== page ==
Marshalltown Police training community members for worst case scenario

In the aftermath of highly publicized mass shootings, police are working to change public perception about the appropriate action to take, representing a shift in procedure that began after the 1999 Columbine massacre.

The Newtown, Conn., and Aurora, Colo. shootings have heightened awareness of how best to be prepared for an attack. However, police philosophy draws from research that shows victims have a better chance to survive an attack if they are proactive.

The Marshalltown Police Department has been conducting active shooter training in area businesses and schools. The training, titled “Run. Hide. Fight.,” represents a departure from the perception that potential victims of mass shootings should simply wait for police.

“There is a time and a place for a lock-down,” Police Chief Mike Tupper said. “But that may not be the best option in protecting yourself in some situations.”

Tupper said he has given the training to schools and businesses for the past six-to-seven months, including the Marshalltown YMCA/YWCA.

Carol Hibbs, executive director at the Y, said the 1.5 hour training Tupper gave last month to her staff involved a Power Point presentation and hands-on scenarios.

“It was probably more a case of being prepared, thinking ahead of what you would do and actually prepare and plan for it,” she said. “Even though it is somewhat disturbing information to think about, our staff found it was very helpful.”

The program’s title is a hierarchy of sorts, Tupper said, signifying what people should do and in what order they should do them. If possible, people should run. If they can’t run, they should hide. If neither of those choices is possible, only then should people fight.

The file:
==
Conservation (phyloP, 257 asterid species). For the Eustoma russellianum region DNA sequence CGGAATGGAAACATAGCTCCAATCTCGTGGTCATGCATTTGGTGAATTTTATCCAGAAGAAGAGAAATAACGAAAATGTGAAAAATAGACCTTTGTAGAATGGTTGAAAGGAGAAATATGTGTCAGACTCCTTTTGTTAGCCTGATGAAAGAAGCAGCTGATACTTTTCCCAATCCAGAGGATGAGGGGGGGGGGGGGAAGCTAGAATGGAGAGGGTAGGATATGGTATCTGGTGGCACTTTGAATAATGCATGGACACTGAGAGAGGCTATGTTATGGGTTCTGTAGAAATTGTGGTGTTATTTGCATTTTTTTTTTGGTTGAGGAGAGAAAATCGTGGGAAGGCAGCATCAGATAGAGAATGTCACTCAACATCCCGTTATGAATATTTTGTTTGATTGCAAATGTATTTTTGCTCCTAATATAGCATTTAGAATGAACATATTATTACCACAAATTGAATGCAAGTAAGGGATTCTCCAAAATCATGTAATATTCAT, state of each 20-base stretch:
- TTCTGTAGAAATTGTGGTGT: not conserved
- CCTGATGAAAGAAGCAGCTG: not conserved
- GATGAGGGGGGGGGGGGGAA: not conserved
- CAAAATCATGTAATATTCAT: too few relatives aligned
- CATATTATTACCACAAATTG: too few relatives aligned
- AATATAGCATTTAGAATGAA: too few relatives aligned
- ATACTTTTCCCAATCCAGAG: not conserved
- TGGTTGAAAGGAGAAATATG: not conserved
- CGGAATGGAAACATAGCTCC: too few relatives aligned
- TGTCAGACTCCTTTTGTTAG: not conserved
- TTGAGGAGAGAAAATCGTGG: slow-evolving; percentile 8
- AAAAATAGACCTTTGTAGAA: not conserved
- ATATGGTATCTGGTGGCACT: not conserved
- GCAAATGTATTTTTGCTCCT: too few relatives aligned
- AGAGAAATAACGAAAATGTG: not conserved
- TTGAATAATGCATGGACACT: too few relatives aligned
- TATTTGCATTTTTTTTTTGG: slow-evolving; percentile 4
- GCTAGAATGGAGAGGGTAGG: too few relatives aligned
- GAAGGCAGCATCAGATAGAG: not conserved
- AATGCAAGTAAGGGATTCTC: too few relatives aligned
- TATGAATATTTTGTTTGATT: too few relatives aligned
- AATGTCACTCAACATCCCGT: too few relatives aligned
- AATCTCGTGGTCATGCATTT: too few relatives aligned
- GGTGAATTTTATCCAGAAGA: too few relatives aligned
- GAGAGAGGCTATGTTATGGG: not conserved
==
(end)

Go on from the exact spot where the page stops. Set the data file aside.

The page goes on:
The training advocates violence only as a last resort, Tupper said. Too often, people in active shooter situations sit around and wait for police to arrive, which studies show is not the best course of action.

Texas State University researchers who studied 84 active shooter cases between 2000 and 2010 found that it took police an average of three minutes to respond to the call. Taking action as soon as possible often makes a big difference. For instance, during the 2007 Virginia Tech University shooting, casualties were minimal in two classrooms where people barricaded themselves inside and tried to escape.

“These events happen so quickly that you have to take immediate action to protect yourself,” Tupper said. “You can’t stay in the room that you are in and hope the gunman isn’t going to come to you.”

The MPD will hold active shooter training for Marshalltown Area Chamber of Commerce businesses from noon to 1 p.m. Monday at the Fisher Community Center.

Lynn Olberding, vice president of the chamber, said roughly 40 people have already signed up but spots are still available.

“A lot of the instances that have happened recently, have happened in places where people feel very comfortable, places like schools or businesses,” she said. “We want to make sure people are armed with the proper information.”

Although Monday’s program is geared toward a business setting, Olberding said, it is general enough that it can benefit nearly anyone. The chamber will continue to offer training of interest to its members, she added.

Tupper said programs can range from 30 minutes to three hours and can be customized to accommodate different settings.

“You have to have a plan,” Tupper said. “Violent events can happen anytime, anywhere for any reason, and we need to be prepared.”

The chamber training cost $10, which includes lunch. To partake in the training, call the chamber at 641-753-6645. To schedule an active shooter training, call the MPD 641-754-5725.